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Dan Shaw-Town Untitled, 2011 Graphite and spray en
Dan Shaw-Town Untitled, 2011 Graphite and spray enamel on paper with metal grommets Courtesy the artist and Lisson Gallery

Dan Shaw-Town at Lisson

As part of their Surface/Tension shows, the Lisson Gallery present the painter/sculptor's experimental works with unusual materials

The Lisson Gallery has a formidable reputation for showing ‘good art’, intelligent, accessible and visually rewarding representing Marina Abramovic, Anish Kapoor and Tony Cragg. Their latest show Surface/Tension is a three person show exploring the artists’ use of materials and their individual approaches to them. For Surface/Tension, Dan Shaw-Town treads a fine line between painting and sculpture, Kitty Kraus experiments with glass and Gedi Sibony works with everyday found materials. Having worked separately the artists work with their chosen materials both visually and conceptually.  

Dazed Digital: What is the premise behind Surface/Tension?
Dan Shaw-Town:
I believe the premise was to select a group of artists whose practice at least in part involves transforming their selected materials. This might be pushing something to near breaking point, or re-locating an otherwise arbritary material in a new space, in each case often treating the chosen material in an unfamiliar manner. Therefore the process may differ but there appears to be a shared goal, a goal that I think has more to do with 'potential' than anything else. 

DD: You often work and re-work your pieces how did this working process come about?
Dan Shaw-Town: A large part of my practice is concerned with creating a 'surface'. A physical and repetitive process of mark making, an entropic cycle of creating whilst, at the same time, erasing and ultimately changing. Once a new surface is made I always want to disrupt it again in some way, but this can lead to making a work with too much going on (visually). So then I have to back track. Most of the works went through a series of transformations before settling on their final appearance.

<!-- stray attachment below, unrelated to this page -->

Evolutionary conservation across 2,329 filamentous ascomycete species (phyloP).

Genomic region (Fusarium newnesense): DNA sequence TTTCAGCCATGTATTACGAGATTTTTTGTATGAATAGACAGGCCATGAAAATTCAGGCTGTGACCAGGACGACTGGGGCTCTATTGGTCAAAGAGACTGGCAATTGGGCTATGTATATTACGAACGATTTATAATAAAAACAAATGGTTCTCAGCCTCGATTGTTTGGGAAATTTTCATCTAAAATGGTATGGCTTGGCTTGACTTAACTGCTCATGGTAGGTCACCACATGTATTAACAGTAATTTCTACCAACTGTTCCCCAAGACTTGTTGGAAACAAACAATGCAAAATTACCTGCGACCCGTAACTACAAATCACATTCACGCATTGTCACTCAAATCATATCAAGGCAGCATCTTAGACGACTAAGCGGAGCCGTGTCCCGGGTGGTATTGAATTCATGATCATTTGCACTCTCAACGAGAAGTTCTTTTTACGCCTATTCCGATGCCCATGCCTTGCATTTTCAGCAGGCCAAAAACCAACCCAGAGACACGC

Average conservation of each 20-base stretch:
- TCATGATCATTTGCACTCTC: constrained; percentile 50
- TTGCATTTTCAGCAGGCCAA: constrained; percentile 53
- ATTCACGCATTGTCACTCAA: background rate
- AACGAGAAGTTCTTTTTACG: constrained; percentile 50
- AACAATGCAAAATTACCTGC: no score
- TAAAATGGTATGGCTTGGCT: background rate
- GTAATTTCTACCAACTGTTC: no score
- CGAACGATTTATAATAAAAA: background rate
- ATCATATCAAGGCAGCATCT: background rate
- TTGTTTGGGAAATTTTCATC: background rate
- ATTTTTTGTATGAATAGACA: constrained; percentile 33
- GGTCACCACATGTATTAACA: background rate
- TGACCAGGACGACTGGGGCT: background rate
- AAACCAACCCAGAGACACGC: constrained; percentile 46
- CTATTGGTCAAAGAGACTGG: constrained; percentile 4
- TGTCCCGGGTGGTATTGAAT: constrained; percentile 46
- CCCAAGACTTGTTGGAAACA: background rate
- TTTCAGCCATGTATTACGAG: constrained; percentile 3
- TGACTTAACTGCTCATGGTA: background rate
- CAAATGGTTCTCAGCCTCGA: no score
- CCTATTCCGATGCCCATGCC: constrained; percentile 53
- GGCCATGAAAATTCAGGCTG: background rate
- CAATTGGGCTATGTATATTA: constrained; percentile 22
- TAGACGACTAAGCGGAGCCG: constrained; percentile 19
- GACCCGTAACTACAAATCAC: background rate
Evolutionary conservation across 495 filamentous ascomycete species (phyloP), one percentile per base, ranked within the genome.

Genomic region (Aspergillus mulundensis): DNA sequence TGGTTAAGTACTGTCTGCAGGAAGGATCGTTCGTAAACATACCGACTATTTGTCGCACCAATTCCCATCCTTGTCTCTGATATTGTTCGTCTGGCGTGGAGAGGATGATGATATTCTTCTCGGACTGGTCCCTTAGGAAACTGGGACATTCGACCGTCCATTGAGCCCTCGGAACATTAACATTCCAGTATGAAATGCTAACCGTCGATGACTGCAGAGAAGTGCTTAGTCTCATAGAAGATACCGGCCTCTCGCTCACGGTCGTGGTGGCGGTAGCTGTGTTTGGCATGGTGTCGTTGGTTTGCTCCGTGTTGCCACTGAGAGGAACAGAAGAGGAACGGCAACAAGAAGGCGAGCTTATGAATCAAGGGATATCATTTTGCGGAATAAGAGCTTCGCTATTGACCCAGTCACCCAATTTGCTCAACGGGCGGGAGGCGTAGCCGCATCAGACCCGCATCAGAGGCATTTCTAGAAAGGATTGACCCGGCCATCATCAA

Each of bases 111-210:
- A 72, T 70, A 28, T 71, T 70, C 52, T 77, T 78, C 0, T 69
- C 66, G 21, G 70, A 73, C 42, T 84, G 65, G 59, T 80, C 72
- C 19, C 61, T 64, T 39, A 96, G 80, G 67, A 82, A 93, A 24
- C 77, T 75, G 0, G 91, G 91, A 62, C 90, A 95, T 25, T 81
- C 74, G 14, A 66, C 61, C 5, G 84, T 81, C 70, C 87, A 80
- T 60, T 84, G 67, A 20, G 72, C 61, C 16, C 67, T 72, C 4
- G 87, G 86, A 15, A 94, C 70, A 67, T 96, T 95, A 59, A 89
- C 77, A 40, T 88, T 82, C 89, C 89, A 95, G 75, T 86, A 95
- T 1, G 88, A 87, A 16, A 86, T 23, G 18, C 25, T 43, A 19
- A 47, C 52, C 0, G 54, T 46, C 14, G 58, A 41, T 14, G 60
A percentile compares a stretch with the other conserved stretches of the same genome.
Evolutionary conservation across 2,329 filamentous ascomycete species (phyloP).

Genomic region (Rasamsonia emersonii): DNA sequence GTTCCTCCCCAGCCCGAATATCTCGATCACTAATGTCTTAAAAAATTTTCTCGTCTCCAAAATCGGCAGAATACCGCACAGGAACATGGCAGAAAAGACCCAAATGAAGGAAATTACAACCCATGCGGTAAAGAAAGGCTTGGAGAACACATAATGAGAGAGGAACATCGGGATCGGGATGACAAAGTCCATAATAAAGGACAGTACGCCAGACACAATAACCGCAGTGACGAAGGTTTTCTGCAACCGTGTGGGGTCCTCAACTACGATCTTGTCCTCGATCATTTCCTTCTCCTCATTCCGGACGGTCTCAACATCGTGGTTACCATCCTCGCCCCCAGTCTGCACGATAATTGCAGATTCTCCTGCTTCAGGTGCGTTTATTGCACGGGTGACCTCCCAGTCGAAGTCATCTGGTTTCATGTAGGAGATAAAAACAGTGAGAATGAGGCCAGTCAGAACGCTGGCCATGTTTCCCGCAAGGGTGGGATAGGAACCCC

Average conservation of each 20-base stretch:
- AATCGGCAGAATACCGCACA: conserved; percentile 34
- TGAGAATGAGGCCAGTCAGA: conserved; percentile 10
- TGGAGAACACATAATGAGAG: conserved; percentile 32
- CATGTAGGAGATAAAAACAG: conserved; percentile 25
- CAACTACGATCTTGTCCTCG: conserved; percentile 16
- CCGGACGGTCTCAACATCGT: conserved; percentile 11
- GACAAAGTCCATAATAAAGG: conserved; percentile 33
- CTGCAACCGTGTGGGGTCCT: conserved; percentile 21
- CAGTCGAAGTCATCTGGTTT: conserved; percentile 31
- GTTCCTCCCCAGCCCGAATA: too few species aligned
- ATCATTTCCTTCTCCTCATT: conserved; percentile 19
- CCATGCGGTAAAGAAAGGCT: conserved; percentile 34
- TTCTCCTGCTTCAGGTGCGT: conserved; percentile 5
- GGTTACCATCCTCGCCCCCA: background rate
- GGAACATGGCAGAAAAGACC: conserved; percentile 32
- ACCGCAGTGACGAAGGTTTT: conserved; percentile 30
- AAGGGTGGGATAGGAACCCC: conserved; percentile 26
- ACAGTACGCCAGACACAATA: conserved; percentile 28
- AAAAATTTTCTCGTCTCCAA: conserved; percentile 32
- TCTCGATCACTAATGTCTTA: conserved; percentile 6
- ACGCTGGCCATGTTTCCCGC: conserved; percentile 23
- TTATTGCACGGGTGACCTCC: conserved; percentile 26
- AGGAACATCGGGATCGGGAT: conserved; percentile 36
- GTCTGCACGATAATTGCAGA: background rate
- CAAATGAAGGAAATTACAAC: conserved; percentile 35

DD: Does this hold meaning (the re-working of your work) or is it purely for visual affect?
Dan Shaw-Town:
I wouldn't say the 're-working' aspect holds any specific meaning nor is it intended to act as a visual affect, it's just part of my process, it's the way I make work. 

DD: Why do you term your work sculpture?
Dan Shaw-Town: I have constant conversations with myself in the studio about whether I make drawing or sculpture, occasionally I even try to convince myself I make paintings but that doesn't last long. The argument for sculpture is strong : I work 'with' rather than 'on' paper, I render the surface which leaves behind marks as document of that process. I then roll, bend and crumple the sheets to give them form, before pressing them flat and hanging them on the wall using grommets, therefore displaying the method without illusion (as in frame etc). Occasionally I even fold works and display them on the floor. There is no doubt in these cases.

DD: Surface/Tension is a group show. Was the process in any way collaborative?
Dan Shaw-Town: No the show wasn't collaborative, the 3 artists were selected by Alex Logsdail (Associate Director The Lisson Gallery). I have worked with Alex before and he knows my practice well and I was already familiar with the work of Gedi and Kitty, so I had full confidence that I was in good hands and good company.

Surface/Tension: showing at the Lisson Gallery 15th February-19th March 2011